Are you frustrated by how many different gluten free diets there are out there that might help you feel better? While I wish that going gluten free was enough to fix everything, that’s certainly not the case (do not believe anyone who says gluten free is “the” fix to every health problem there is). I should know… I went gluten free and was sicker a year later than where I’d began pre-gluten-free. What you’re really looking for is the most healing gluten free diet that will address your unique symptoms (rather than just blindly following what someone else has done).
But there’s no easy way to pick which way to go… AIP, SCD, GAPS, FODMAPs. So many darn acronyms, but no clarity on what will actually work for you!
I know a lot of women who’ve given almost all of them a try and are still sick. That’s a lot of wasted time experimenting for a couple of months trying out each of these different healing gluten free diets. The question arises about how one should go about picking a dietary path that will 1) work and 2) be efficient in healing.
If you’re at one of these health crossroads yourself or at the beginning of your own journey wondering where you should even start, today’s podcast is perfect for you.
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How to Choose the Most Healing Gluten Free Diet with Andrea Nakayama
Jennifer: Welcome back to the Gluten Free School Podcast. I’m your host, Jennifer Fugo. And today, we’re going to talk about that moment in time when you find out that you’ve got some sort of health problem and you’ve got to be gluten-free.
And all of a sudden, as you’re researching on the internet, you discover that gluten-free doesn’t mean just one way of eating. In fact, there are several different types of diets that fall under the category of being healing gluten free diets. And you think to yourself, “Which way do I go?” It’s like staring at a sign post that sits before five different roads in front of you, and you have no idea which way to go.
We are going to break down the question today and give you some idea of what might be the best way to move forward if you’re at that highly confusing, frustrating crossroads that sometimes might make you want to throw in the towel before you even start.
I have a really wonderful guest with me today. This has been months in the making to get her here to her speak with all of you about this topic. Her name is Andrea Nakayama. Andrea is a functional nutritionist, educator and speaker. Her passion to redefine the health industry came as a result of a personal family tragedy. Her young husband was diagnosed with a fatal brain tumor while she was pregnant with their only child.
It was in defeating his prognosis of six months and prolonging his life for another two years that Andrea’s expanding interest in food as personalized medicine blossomed and met its first testing ground.
That concept has since grown into a thriving clinical practice encompassing a team of four nutritionists and a naturopathic doctor, as well as guidance for thousands of students worldwide through the programs of Replenish PDX and Holistic Nutrition Lab.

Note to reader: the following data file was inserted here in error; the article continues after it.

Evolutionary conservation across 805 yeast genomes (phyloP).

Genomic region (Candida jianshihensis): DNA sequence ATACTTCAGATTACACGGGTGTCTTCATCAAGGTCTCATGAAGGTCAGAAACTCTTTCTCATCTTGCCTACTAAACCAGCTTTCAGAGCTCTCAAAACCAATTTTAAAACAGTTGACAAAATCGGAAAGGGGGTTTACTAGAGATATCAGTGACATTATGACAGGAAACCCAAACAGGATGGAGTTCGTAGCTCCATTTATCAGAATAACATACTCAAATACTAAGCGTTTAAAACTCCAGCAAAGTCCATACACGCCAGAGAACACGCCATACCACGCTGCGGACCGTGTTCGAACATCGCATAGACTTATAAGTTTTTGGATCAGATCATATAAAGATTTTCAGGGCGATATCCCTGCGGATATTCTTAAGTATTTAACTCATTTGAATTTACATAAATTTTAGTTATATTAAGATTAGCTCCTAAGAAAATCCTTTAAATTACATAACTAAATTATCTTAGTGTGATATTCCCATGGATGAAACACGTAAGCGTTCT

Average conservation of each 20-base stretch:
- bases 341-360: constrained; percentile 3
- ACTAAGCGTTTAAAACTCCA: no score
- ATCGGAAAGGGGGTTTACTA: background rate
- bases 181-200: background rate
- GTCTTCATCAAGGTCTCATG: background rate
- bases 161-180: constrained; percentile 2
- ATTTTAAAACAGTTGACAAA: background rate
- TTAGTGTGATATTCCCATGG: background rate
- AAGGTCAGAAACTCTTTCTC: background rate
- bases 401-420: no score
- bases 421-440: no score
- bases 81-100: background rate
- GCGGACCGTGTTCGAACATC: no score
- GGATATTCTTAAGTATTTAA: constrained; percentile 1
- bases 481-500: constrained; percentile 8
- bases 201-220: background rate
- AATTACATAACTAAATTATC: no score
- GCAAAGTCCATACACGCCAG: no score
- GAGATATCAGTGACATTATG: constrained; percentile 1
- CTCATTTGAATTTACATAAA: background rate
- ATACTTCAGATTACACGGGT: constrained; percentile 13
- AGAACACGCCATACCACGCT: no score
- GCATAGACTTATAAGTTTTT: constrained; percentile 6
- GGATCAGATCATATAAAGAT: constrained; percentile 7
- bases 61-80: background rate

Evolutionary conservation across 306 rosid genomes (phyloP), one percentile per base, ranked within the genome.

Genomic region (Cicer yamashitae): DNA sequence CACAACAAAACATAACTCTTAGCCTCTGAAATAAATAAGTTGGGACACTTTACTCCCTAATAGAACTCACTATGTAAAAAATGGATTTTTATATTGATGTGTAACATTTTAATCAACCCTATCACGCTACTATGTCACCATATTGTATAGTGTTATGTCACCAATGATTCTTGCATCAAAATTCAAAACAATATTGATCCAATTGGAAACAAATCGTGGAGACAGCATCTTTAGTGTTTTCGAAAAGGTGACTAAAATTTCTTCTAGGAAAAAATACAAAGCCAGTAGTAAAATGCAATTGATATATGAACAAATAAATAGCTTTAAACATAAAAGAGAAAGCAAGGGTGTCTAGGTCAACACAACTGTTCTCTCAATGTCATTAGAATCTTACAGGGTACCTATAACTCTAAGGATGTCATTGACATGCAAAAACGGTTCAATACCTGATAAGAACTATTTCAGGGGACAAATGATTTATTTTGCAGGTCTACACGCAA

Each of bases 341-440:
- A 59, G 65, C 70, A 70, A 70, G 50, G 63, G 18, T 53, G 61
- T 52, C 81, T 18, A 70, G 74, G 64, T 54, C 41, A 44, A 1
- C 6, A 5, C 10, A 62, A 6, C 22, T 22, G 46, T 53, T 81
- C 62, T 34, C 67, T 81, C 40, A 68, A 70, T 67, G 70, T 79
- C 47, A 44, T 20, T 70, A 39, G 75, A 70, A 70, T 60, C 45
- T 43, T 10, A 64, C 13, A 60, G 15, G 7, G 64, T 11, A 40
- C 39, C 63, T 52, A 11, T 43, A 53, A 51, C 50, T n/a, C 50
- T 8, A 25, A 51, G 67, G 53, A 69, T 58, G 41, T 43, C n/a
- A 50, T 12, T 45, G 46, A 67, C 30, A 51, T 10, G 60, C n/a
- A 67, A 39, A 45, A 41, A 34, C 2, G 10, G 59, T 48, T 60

In addition to teaching every week in her programs, Andrea is the co-founder of the Hashimoto’s Institute, on the Board of–Directors for the Center of Integral Wisdom, has been featured in O Magazine, and Martha Stewart’s Whole Living, and is frequent contributor at the Epic Times.
Her work is regularly featured in a variety of health, nutrition and wellness blogs, online summits, radio shows and publications nationwide, particularly on the topics of thyroid, autoimmune and digestive health issues.
Andrea, thank you so much for joining me today!
Andrea: Oh, Jennifer, I’m so excited to be here with you and your whole community at Gluten Free School. And thank you for that introduction!
Jennifer: So many of us have had this feeling of going to the doctor’s, we don’t feel right and many times the doctors don’t know what’s wrong. So it could take, in the case of Celiac, for example, up to 10 years to get a diagnosis.
Jennifer: Some still don’t have clarity on that. Even after years they’ve been tested for Celiac or Hashimoto’s, and a number of things, still without a clear answer.
You decided to take the reins into your own hands. You got on Google, you start looking around for some answers. Maybe some of your friends have given you suggestions. Gluten-free seems one of the things that pops up, “Oh, maybe gluten-free can help. Maybe FODMAPs can help, because, oh, FODMAPs, that would be gluten-free for the most part.” Then you’ve got, “Oh, SCD, the Specific Carbohydrate Diet. Oh, that could be gluten-free too.” Then, “Oh, you’ve got GAPS and then the Autoimmune Paleo Protocol.”
I mean, there are so many different avenues down which you could go and you find yourself thinking, “Where do I even begin?”
So there’s this level of frustration. Like you said, there’s this moment where you have to stop and take pause at this crossroad, this situation that you’re in and say, “Well, do I take a big, deep gulp and plow ahead down one of this paths or do I stop and ask for help?”
I think a lot of people get stuck in the overwhelm, so can you talk about why somebody might get stuck in not knowing which way to take and how we can use nutrition from a functional perspective to start going down one of those paths?
Andrea: Yeah, absolutely. That’s a great question. To touch on the point that you spoke to, taking the reins in your own hands, I want to really commend that because in order for the patient and the practitioner to be in a therapeutic partnership, the patient needs to be an equal playing partner. And that’s not the culture that we’re in in medicine these days.
Jennifer: No, not all.
Andrea: Right? We hand ourselves over and we expect the practitioner to have all the answers. So, fantastic that you’re educating yourself, that you know what you need to go in and ask for. And if your practitioner isn’t serving you, you know to find one that is.
I want to remind people not to do that with expectation, but with allowance for a partnership to evolve. So, invite your practitioner to come into a partnership with you instead of challenging them or feeling like you know more than they do or they don’t know anything or they’re not helping you. Look to create partnerships.